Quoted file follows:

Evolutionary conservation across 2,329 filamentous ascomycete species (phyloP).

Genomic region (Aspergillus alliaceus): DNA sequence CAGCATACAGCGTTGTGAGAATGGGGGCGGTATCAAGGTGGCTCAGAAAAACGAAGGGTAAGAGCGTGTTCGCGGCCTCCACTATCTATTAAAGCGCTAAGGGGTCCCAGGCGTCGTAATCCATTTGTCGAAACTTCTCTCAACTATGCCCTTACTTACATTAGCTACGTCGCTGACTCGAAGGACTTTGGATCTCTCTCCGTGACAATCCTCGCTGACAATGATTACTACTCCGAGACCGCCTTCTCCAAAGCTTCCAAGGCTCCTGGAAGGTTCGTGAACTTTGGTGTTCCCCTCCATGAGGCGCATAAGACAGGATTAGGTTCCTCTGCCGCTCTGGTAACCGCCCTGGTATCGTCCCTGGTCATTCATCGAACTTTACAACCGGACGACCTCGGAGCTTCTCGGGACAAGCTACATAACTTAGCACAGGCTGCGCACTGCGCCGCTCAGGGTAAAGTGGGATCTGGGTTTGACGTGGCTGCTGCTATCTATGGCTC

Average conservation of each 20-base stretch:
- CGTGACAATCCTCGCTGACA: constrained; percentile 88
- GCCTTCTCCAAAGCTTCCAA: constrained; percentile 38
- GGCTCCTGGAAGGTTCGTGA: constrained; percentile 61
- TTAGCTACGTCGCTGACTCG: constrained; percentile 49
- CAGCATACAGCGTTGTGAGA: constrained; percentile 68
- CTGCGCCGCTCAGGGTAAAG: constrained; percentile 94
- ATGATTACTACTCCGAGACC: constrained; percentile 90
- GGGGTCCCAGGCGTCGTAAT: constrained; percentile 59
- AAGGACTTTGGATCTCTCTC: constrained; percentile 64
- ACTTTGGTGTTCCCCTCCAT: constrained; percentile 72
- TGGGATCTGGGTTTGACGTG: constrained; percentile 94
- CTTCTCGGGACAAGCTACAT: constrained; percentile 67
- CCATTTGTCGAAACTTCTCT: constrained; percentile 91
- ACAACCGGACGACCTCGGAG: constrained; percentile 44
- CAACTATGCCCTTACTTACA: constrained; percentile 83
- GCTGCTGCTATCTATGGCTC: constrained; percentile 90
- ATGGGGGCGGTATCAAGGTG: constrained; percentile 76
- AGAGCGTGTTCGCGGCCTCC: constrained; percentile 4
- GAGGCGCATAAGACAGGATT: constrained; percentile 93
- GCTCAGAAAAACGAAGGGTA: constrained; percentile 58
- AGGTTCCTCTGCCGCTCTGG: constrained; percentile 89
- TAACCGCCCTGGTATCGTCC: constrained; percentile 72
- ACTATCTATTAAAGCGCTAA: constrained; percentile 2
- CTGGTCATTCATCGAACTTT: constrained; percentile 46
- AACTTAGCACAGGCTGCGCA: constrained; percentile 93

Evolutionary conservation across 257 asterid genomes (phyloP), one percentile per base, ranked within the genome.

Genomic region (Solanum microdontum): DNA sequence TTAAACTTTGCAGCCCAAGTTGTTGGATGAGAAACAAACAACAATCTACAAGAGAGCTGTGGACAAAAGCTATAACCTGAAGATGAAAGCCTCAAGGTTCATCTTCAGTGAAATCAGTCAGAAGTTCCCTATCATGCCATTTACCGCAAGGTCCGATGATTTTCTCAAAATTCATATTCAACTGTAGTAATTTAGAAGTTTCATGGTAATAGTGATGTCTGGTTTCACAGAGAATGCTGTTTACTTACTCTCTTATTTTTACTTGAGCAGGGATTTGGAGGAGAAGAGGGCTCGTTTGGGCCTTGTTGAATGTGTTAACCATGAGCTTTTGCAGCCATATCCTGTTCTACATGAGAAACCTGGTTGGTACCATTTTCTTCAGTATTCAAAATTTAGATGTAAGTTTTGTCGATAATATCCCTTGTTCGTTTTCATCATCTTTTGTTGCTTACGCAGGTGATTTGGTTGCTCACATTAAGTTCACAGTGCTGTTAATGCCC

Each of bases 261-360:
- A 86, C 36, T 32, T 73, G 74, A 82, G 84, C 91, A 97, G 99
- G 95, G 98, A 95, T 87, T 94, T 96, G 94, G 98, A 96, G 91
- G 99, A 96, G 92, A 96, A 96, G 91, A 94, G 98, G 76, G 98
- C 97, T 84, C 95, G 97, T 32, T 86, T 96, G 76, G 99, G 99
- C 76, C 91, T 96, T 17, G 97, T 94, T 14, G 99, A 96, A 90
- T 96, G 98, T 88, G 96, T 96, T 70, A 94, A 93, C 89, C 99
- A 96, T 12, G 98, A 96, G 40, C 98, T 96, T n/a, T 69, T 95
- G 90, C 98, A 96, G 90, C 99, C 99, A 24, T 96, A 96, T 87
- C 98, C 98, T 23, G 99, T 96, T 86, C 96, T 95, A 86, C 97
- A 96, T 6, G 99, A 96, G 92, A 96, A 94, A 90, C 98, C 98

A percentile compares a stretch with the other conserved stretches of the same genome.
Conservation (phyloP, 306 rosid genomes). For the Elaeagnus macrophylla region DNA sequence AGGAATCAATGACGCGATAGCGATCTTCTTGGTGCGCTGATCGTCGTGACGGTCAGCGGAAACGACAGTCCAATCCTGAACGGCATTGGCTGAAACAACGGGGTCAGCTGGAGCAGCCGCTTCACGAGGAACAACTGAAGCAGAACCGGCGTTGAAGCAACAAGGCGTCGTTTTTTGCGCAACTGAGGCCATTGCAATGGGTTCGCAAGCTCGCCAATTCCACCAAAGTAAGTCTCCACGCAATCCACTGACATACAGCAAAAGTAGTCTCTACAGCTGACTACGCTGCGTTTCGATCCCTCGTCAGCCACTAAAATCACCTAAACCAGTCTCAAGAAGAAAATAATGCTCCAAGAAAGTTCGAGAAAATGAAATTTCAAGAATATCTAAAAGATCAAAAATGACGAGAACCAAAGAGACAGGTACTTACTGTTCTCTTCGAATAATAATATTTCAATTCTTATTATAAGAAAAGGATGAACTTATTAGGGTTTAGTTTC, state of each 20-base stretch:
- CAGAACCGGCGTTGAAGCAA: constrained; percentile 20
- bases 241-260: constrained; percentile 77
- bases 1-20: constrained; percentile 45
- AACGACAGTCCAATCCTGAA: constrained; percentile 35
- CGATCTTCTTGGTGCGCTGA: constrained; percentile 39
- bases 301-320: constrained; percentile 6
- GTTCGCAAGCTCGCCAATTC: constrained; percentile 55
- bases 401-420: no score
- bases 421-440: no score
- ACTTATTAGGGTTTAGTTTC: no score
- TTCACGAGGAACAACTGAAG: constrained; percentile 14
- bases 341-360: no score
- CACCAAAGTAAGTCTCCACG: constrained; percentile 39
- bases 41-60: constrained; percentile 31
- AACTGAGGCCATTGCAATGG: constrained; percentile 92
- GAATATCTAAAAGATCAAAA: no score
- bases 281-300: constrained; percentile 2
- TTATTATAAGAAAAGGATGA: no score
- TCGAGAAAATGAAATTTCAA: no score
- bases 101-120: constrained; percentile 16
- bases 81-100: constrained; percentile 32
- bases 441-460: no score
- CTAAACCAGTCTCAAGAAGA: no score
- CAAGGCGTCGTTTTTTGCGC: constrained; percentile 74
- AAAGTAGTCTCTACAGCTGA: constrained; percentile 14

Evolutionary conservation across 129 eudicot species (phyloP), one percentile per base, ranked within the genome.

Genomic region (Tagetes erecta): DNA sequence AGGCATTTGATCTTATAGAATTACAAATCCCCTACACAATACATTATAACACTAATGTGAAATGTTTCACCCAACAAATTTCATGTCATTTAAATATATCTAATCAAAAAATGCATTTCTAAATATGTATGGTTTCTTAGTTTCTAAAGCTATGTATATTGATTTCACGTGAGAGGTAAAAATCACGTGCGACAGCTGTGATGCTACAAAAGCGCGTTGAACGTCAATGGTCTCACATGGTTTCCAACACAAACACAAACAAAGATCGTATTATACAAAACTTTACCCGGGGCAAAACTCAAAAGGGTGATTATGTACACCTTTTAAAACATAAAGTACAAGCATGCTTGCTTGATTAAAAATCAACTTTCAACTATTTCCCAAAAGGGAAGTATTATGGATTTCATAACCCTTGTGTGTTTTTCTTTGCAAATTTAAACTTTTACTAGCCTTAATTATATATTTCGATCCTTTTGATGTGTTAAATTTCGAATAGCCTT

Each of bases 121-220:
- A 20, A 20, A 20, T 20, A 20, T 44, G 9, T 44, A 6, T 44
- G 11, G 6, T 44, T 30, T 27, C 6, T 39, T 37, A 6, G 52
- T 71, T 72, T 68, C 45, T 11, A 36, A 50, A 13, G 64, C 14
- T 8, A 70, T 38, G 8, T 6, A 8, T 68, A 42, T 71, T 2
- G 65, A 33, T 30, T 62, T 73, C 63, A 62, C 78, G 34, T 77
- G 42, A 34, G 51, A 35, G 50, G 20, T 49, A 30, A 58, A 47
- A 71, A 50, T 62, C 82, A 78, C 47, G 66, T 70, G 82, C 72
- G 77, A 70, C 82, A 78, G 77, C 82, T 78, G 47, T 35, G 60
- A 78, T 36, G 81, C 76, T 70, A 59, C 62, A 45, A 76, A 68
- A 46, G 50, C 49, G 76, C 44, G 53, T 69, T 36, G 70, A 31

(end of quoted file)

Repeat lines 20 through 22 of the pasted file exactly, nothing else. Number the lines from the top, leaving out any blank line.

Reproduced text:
- ATGGGGGCGGTATCAAGGTG: constrained; percentile 76
- AGAGCGTGTTCGCGGCCTCC: constrained; percentile 4
- GAGGCGCATAAGACAGGATT: constrained; percentile 93